12 words you’ll only know if you’re from SA

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By Lana Guineay

No matter where you are in the world, chances are you’ll spot a fellow South Australian – or at least hear one. We have our own local lingo and a rich tradition of getting blank stares whenever we use the word “fritz” outside of the state.

We’ve compiled our favourite SA slang words and Adelingo – 12 words you’ll probably only know if you’re a local.

1. FRITZ
A tubular meat product. Best served in sandwich format, preferably with a load of tomato sauce. Known elsewhere as: devon, polony, luncheon sausage, Belgium, bung, Windsor sausage.

2. POTATO FRITTER
This controversial fish ‘n’ chip shop item sparked the great interstate Twitter debate of 2014, with the fried potato product called “scallop” and “potato cake” in other locations in Australia – but the correct and only acceptable name is definitely potato fritter.

3. STOBIE POLE
An homage to a famous SA local, stobie poles – known as  “SEC pole” and “electricity poles” elsewhere – are named after inventor James Cyril Stobie. The engineer invented a concrete version of the previously wooden poles due to a lack of timber in the state, in 1924, and it’s been known by his name ever since.

4. FROG CAKE
Sounds gross. Isn’t. No frogs were harmed in the making of this sweet SA treat, which quickly gained iconic status since it was created by the Balfours bakery 1922. In recognition of its cultural significance, the humble frog cake was listed as a SA Heritage Icon by the National Trust of South Australia.

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5. HEAPS GOOD
Synonyms: Very, a lot. While this expression is known around the country, it’s most commonly used in South Australia, and an easy giveaway when you’re playing “spot the South Australian”.

6. BATHERS
Admittedly, this one isn’t strictly SA only – Melbournians will drop the phrase when they’re hitting the beach. But that’s not that often. AKA: togs, swimmers, cossie.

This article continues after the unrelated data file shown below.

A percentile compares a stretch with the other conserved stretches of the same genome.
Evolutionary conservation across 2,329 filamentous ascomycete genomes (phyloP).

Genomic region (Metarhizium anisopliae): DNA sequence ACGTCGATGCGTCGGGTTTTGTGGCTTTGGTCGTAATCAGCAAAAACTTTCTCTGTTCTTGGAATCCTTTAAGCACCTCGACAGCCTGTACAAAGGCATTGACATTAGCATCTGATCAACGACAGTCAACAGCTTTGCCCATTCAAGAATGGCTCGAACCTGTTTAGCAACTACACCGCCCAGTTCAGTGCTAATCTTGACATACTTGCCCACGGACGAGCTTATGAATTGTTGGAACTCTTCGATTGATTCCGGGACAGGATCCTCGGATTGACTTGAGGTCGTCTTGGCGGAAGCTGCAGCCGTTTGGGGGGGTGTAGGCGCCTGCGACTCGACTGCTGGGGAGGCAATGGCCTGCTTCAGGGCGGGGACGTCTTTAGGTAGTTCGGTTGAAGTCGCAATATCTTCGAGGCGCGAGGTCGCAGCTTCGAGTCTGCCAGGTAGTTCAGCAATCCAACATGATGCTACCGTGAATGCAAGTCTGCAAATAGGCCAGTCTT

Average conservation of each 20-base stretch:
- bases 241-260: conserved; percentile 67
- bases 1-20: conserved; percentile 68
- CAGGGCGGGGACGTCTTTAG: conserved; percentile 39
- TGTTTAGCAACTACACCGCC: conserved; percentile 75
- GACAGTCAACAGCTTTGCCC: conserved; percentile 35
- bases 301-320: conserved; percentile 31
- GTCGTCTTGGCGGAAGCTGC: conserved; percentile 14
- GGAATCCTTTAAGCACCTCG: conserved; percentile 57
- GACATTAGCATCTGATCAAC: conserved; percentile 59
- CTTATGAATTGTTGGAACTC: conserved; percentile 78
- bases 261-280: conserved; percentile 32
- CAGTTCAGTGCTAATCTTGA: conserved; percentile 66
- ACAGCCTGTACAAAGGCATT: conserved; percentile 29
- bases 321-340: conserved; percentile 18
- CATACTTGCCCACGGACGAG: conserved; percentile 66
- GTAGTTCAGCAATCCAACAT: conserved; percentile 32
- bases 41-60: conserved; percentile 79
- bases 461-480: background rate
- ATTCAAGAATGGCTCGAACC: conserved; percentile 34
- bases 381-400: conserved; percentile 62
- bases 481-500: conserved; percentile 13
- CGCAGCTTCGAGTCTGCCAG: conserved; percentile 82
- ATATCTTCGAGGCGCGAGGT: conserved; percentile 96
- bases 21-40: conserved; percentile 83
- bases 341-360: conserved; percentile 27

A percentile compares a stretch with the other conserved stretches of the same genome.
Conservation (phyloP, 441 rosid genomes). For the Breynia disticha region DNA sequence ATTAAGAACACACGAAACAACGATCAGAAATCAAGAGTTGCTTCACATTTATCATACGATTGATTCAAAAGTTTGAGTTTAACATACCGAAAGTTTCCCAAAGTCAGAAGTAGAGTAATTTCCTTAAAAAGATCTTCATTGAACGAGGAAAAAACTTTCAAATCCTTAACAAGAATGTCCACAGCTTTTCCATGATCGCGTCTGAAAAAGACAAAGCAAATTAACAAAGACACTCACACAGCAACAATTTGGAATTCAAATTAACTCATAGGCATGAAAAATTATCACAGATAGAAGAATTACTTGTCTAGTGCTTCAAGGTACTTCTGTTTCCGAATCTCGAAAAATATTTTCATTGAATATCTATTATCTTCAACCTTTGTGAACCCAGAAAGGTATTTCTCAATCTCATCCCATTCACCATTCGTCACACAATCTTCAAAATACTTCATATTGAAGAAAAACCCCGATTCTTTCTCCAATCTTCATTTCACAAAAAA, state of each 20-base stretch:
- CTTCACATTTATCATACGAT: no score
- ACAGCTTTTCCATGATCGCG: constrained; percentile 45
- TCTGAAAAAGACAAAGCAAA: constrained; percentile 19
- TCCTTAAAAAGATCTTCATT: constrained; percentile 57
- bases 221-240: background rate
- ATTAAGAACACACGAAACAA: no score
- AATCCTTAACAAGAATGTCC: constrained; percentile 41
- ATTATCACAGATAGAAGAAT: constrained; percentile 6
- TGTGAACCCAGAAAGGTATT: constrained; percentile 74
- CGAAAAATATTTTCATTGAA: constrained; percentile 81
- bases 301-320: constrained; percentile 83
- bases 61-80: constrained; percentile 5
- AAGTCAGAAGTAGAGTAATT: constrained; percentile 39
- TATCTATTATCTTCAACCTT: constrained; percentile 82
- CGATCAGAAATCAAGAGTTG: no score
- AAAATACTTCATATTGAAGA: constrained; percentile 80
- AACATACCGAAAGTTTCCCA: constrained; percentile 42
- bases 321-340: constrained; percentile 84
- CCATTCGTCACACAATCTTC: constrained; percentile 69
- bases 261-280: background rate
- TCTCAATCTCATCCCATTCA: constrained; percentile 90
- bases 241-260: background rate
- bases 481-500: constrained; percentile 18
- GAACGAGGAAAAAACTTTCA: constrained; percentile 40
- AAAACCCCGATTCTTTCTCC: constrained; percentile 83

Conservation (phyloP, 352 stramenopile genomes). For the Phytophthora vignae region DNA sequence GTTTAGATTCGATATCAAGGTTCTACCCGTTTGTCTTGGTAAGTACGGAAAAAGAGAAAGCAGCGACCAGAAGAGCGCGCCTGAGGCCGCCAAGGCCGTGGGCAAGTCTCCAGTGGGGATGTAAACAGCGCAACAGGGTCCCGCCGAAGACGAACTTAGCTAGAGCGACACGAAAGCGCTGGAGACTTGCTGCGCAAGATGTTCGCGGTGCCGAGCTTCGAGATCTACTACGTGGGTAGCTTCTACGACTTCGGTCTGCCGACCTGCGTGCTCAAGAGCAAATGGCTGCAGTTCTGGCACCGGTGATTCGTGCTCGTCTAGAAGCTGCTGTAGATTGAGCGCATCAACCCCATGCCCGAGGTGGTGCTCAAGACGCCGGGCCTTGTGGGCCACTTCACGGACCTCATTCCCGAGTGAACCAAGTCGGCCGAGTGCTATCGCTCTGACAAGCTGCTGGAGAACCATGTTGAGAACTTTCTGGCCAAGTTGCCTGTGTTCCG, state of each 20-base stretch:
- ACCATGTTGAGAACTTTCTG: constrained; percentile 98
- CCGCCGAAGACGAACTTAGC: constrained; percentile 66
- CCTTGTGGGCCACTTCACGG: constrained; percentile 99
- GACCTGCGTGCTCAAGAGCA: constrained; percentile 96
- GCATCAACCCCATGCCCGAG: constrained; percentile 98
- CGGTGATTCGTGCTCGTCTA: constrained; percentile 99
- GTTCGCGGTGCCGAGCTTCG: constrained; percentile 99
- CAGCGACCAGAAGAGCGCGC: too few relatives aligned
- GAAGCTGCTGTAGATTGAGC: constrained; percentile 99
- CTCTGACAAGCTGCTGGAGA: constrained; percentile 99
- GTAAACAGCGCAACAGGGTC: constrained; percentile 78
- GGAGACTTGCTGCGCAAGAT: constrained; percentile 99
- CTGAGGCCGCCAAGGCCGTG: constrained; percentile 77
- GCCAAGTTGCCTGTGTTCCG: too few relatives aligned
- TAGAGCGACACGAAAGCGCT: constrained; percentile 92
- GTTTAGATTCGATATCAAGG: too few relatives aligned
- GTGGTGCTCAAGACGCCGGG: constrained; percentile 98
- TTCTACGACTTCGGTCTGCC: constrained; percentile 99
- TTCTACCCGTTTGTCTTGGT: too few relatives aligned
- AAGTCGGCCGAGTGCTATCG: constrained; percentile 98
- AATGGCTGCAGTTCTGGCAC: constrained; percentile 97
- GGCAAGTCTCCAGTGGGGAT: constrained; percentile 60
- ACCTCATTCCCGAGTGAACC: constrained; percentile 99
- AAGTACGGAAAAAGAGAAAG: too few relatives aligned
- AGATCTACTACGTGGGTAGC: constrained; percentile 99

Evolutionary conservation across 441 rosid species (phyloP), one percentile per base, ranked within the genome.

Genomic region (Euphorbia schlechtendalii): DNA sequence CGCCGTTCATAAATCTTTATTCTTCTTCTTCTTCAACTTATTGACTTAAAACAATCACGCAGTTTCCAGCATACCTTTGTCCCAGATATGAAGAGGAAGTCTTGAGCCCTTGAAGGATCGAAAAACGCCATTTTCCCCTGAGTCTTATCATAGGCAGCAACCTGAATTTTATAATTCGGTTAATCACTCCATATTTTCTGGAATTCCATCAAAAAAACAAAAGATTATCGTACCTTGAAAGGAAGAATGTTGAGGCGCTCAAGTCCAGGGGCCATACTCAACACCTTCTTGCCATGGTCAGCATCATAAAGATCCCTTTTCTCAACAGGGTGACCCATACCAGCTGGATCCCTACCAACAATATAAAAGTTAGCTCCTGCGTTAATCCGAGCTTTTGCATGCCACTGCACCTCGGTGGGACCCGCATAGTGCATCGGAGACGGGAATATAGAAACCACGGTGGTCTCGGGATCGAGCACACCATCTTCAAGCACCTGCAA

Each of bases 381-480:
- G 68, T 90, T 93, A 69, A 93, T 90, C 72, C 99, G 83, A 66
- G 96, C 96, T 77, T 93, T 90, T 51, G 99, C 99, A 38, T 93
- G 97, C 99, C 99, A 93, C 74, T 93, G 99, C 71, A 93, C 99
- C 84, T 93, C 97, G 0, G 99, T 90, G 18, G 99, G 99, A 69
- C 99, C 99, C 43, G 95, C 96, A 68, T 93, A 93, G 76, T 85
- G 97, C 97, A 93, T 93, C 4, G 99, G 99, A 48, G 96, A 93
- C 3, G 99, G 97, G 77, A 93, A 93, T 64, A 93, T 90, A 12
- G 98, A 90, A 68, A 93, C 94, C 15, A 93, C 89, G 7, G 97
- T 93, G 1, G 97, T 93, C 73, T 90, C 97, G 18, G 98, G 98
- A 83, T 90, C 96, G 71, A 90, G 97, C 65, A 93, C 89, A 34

7. FRUIT BOX
Those cute little cardboard boxes with plastic straws were ubiquitous during recess – but if you visit playgrounds outside of SA, you’ll catch them being referred to as “poppers” or a “juice box”.

8. BUTCHER
So many beer terms are unique to SA. You’ll only find a “butcher” (200ml) glass in our state, and we call what’s mostly known as a pint an imperial pint, a schooner a pint, and a middy a schooner. Keeping up? AKA: seven, glass.

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9. EARLY MINUTE
Permission to leave early from school or work – more commonly known as an “early mark” around Australia.

10. RECEPTION CLASS
The first year of primary school in SA. AKA: prep  kindergarten, preparatory class, transition.

11. PIE FLOATER
The iconic Cowleys pie cart was outside the Adelaide Post Office for more than thirty years, and its most-loved item was quickly embraced into the local lexicon.

12. WATER FOUNTAIN
A small public fountain which ejects water into the drinker’s mouth in South Australia. AKA: bubbler, drinking fountain bubbler, bubble tap, drinking fountain, drinking tap, drink tap, fountain.

What have we missed? Any South Australian slang favourites? Let us know on Facebook.

Top image via Flickr.

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